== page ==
Mooses on Beaches & Tuesday Morning TwistLord knows, the ease of blogging, lack of editors, and press of time can lead to errors in posts. Lord knows I've made a few. But Gregg Easterbrook, over at Yet-to-Be-Named has a couple of glaring ones this week. First, his assault on Chief Moose, late of the Montgomery County Sheriff's Department. Apparently, Moose settled with Marriott on a claim that he was racially harassed at a Marriott resort on Oahu, when a hotel security guard asked him for his room key as proof that he had a right to be there, solely on account of his race. Easterbrook thinks that this was "blackmail," noting that the resort's claim to fame is its "spectacular private beach," and that the hotel routinely checks ID to make sure that the uninvited aren't hanging out there.
Plausible explanation, no? Here's the problem, though -- all beaches in Hawai'i are public, from the high water mark on out, and developers purchasing or leasing state land above the high water mark have to provide public access. (see Haw. Rev. St. sec. 171-42.) Of course, that's only half the problem with Easterbrook's analysis. Here's the other half. Assume, for the sake of argument, that Moose was on a part of the resort (a stretch of beach above the high water mark, with cabanas, for example) that is private, and where Marriott would be within its rights to exclude the non-paying. There's still a legitimate question of whether the hotel checks all people's id's, or just the black folk. If the latter, than Moose's claim isn't blackmail at all. Since Easterbrook isn't privy to the facts, he's jumping a little to quickly to the accusation. And as anyone who's ever known an actual black person knows, such racially discriminatory enforcement practices are not altogether uncommon. Was Moose out to make a quick a buck, or is Marriott trying to keep its beach rassenrein? Who knows? I don't. Neither does Easterbrook. So maybe he should be a little slower pulling the trigger on blackmail accusations.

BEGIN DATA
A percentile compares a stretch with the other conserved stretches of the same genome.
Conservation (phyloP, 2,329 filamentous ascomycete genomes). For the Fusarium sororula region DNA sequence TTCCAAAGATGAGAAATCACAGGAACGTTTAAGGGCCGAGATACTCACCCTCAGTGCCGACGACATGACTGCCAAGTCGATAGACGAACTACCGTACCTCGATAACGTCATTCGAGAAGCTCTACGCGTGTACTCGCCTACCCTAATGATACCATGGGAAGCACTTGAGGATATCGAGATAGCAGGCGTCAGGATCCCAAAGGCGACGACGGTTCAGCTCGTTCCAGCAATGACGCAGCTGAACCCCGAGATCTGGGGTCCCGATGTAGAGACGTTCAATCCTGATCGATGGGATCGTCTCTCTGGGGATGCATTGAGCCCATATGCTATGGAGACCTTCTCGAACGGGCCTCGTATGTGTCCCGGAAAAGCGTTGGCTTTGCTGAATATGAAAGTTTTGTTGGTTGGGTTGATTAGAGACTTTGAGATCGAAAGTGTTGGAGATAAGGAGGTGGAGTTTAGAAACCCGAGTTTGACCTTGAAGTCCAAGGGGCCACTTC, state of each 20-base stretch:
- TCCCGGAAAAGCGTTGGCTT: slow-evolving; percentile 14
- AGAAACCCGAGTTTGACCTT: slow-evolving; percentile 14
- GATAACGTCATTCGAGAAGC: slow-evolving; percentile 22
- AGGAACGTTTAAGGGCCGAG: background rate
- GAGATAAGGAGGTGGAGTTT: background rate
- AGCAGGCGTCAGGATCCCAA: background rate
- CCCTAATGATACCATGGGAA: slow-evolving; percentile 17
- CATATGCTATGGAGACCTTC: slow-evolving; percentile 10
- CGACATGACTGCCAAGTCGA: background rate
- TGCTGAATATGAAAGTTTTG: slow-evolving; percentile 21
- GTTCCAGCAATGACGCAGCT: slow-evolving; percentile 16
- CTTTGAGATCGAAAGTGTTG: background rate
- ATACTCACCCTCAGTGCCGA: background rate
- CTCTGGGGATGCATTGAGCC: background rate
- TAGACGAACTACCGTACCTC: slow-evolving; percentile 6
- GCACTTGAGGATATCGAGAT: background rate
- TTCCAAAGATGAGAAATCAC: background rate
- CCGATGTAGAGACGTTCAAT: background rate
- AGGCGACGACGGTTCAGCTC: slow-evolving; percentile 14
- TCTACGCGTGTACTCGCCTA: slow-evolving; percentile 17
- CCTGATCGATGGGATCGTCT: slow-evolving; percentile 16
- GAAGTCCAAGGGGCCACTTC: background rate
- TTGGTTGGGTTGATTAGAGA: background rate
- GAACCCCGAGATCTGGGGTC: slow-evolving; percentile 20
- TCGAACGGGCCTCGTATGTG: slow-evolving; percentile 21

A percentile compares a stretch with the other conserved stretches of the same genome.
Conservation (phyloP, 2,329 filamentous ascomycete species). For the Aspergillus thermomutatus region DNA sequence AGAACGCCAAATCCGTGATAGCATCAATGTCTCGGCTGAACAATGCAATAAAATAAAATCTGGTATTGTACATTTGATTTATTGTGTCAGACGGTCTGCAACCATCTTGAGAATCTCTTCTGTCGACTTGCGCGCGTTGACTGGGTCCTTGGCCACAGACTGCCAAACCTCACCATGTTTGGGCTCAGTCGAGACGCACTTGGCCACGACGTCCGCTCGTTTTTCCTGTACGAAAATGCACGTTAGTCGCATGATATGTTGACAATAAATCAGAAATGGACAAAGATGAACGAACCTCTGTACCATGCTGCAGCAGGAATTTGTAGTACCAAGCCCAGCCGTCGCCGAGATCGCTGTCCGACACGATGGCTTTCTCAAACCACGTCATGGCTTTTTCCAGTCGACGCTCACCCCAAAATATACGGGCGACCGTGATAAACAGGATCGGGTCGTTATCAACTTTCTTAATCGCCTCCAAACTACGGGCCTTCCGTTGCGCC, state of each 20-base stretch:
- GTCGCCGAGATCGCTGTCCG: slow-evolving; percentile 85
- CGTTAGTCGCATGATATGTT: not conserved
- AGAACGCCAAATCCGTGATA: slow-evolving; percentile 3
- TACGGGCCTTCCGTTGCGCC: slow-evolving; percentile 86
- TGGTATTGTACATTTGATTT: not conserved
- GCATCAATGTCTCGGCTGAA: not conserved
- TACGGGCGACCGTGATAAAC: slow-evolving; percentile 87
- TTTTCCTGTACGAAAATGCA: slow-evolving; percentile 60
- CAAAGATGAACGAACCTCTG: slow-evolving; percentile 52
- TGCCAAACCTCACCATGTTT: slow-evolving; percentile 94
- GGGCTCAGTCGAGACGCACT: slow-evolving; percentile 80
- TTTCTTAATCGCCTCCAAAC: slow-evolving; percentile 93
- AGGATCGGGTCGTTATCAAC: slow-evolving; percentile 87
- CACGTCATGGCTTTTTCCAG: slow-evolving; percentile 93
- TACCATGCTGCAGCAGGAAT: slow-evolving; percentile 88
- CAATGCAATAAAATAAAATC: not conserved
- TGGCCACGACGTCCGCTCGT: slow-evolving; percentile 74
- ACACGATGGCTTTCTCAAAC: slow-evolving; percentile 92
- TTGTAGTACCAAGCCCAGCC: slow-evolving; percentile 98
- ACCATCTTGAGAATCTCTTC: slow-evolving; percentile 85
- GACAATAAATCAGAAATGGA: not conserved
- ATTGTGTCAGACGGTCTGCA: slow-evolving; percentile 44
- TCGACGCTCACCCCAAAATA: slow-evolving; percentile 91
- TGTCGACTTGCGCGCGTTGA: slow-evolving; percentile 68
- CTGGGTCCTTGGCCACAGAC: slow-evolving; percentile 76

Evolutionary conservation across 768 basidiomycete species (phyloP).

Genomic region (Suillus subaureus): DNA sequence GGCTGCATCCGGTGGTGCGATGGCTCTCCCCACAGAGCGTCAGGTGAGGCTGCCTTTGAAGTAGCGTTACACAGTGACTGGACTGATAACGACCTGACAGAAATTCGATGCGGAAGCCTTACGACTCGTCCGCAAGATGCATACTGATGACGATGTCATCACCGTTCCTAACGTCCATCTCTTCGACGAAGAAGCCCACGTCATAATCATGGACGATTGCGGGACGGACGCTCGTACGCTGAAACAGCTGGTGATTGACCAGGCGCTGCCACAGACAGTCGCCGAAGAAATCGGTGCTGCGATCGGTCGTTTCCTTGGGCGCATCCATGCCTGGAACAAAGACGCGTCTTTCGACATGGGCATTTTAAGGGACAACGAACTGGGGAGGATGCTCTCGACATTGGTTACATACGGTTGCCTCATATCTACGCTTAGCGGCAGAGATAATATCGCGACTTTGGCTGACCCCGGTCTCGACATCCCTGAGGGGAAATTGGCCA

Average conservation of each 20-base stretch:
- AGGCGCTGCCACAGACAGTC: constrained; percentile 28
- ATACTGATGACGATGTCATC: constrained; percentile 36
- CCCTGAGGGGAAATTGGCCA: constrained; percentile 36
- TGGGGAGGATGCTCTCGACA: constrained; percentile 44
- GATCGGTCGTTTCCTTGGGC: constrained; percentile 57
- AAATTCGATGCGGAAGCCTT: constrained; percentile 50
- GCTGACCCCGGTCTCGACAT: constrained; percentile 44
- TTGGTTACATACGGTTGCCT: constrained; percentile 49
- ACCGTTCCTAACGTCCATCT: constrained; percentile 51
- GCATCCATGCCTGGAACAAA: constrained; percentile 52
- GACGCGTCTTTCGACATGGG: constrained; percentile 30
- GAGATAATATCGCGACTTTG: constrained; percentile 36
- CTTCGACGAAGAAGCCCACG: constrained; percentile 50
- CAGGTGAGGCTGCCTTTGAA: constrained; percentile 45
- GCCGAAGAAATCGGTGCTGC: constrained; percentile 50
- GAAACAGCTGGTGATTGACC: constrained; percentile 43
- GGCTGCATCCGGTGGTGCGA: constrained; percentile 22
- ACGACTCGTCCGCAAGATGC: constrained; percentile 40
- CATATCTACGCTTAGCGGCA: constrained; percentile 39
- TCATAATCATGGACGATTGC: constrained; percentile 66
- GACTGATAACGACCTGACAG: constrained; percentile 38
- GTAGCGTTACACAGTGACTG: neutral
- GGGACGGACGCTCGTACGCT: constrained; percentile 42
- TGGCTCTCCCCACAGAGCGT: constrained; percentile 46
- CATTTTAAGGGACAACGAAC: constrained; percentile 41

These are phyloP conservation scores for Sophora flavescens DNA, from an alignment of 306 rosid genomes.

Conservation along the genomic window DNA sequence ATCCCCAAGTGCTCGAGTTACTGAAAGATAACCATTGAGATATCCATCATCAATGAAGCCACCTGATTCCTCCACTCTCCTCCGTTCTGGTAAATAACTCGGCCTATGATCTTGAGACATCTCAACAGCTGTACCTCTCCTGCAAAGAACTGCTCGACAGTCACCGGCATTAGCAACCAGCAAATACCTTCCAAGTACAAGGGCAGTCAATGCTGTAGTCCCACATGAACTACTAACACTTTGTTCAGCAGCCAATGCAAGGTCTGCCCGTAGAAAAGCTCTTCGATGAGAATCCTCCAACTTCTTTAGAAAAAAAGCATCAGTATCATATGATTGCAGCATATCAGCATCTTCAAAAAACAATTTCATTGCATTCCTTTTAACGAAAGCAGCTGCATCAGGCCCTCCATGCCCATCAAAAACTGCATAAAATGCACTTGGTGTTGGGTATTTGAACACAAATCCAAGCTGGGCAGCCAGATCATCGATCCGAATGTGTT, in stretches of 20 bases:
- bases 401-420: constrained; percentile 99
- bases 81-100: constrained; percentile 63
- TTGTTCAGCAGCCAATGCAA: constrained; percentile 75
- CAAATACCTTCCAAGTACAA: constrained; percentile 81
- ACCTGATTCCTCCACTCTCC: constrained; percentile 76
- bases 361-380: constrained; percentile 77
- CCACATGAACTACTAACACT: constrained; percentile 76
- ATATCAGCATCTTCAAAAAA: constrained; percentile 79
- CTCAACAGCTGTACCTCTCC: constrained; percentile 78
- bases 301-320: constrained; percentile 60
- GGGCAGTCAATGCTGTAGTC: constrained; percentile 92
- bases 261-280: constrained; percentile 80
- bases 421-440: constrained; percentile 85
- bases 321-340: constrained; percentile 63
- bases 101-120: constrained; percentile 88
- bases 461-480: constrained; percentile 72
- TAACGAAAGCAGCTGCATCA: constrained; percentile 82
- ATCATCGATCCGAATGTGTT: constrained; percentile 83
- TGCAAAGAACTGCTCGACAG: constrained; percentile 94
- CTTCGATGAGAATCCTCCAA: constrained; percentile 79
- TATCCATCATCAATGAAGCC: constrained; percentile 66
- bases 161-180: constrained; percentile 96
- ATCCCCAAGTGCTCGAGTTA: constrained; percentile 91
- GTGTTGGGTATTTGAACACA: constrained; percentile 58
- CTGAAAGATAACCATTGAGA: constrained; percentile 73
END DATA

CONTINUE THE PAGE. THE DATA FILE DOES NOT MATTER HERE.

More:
Now let's talk ice cream. Seems that the Tuesday Morning Quarterback (and that's really a misnomer, since ESPN rarely has the column published in the morning EST, which is, as we know, God's time zone) doesn't understand the difference between a flavor of ice cream and a sundae. Apparently, up in Vermont, for a single day, in celebration of Governor Dean's announcement of his candidacy, Ben & Jerry's headquarters outside Burlington offered a sundae called "Maple Powered Howard." If Easterbrook had read the very story he linked to he'd have discovered that the MPH, like all sundaes, was a dish comprised of ice cream and one or more toppings -- in this case, vanilla ice cream topped with maple syrup, maple-flavored whipped cream, and walnuts. MMM, mmmm, good (except for the nuts. Love nuts, love sweets, hate nuts in sweets. But I digress). Cute story, right? Not for TMQ (and, for the record, TMQ is the best sports column written today, in any medium, on any sport. Read it.) He uses the story as a jumping off point to knock Dean and Unilever. He notes that you won't find Maple Powered Howard in B & J's on-line flavor inventory. But that's because it's not an ice cream flavor. It's a sundae. The only ice cream in the sundae is vanilla. Now to be fair to TMQ, many common B & J flavors have sundae-like elements (nuts, heath bars, caramel swirls and the like), but without a hot, gooey topping and whipped cream, they're not sundaes -- they're just really complex ice cream flavors. So Easterbrook's conclusion that the limited availability of MPH equals limited appeal for Governor Dean isn't really very sound. Indeed, it's absurd. He does get in a fair dig at B & J itself however. The stoners who founded it sold their eponymous brand to one of the world's largest conglomerates, so its vaunted social responsibility is now just an advertising slogan for one of the world's largest conglomerates. Then he offers an uninspired list of B & J flavors for the rest of the field (although I do like Hilary's Endless Fudge). All in all, not an auspicious bloggining.